March 2, 2021
Biggest Winners Will be Patients
October 15, 2019
By Hillel Kuttler
An email that Kate Straughton received in her office on July 18 sent her running cheerfully into the classroom where she teaches in the University of Worcester’s Physician Associate Studies program near Birmingham, England.
“The GMC have agreed. They’re on board,” Straughton told the class. Students cheered the news and within seconds were tweeting about it and going online to learn more.
The United Kingdom’s Department of Health and Social Care (DHSC) had just announced that its General Medical Council would be “regulating” – overseeing the licensing of – physician associates, meaning that the British government had officially recognized the profession.
The announcement capped a nearly decade-long campaign by the country’s PAs, previously known as physician assistants, to attain such status and came 13 years after the National Health Service first recruited American PAs to work in pilot programs to test their efficacy in addressing healthcare shortages. Periodic changes in the British premiership and the ongoing Brexit crisis delayed the effort.
Threshold crossed in British healthcare
The decision is “fantastic news” and “a threshold is being crossed” in the British healthcare system, said Donal O’Donoghue, MD, a nephrologist and the Royal College of Physicians’ leading medical officer and registrar. The Faculty of Physician Associates (FPA), the organization representing PAs, has been affiliated with RCP since 2015.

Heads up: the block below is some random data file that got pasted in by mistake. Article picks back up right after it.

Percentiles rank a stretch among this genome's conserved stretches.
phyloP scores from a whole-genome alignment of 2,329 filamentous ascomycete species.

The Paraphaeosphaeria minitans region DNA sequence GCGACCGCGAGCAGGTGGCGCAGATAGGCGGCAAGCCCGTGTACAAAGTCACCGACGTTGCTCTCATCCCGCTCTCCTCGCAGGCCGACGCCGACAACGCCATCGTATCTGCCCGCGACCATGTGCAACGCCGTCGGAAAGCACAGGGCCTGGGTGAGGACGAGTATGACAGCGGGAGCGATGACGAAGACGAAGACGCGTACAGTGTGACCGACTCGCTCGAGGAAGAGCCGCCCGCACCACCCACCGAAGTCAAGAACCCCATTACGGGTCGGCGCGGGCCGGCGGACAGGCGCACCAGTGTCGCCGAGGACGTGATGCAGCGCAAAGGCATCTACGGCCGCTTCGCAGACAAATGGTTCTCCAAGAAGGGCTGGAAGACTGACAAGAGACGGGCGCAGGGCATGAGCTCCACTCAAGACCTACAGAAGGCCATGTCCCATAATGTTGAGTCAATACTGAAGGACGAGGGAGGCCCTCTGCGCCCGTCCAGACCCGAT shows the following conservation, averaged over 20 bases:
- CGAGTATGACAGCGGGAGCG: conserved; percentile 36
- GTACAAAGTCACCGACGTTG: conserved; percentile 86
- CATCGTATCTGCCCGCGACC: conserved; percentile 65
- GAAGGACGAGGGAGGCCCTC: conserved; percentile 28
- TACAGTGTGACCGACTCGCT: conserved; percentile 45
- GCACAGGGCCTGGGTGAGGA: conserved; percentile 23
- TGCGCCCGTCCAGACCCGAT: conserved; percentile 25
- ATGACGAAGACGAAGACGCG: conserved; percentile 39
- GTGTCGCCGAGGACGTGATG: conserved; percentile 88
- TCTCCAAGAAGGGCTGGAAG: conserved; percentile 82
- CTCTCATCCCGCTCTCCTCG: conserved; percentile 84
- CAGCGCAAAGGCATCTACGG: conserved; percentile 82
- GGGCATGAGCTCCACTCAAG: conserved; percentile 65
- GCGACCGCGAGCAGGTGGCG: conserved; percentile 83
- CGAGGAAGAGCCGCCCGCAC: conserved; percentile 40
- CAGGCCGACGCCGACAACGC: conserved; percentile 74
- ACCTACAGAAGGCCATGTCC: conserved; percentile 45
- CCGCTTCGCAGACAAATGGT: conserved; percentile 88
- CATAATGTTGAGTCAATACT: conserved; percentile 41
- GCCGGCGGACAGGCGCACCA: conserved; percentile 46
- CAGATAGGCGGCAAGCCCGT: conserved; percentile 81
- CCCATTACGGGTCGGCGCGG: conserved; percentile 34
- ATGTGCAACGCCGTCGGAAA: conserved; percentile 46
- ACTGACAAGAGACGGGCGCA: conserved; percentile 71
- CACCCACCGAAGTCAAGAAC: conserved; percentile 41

Tamara (Tami) Ritsema, PhD, MPH, MMSc, PA-C/R, an American PA, said she’d expected the campaign to succeed, but occasionally had doubts during the past decade of teaching at the St. George’s University of London PA Studies program, where she is a senior adjunct lecturer.
“What made me feel optimistic was the concept of PAs as people who could be trained relatively quickly and still provide a high level of medical care. I knew that once doctors and nurses saw them, [the PAs] would break down barriers,” said Ritsema, an assistant professor of PA studies at George Washington University’s School of Medicine and Health Sciences, who has completed a doctorate on the PA profession’s development in the UK.
“It’s huge,” Jeannie Watkins, FPA’s immediate past president, said of the July 18 announcement. “It means that the profession is here to stay.”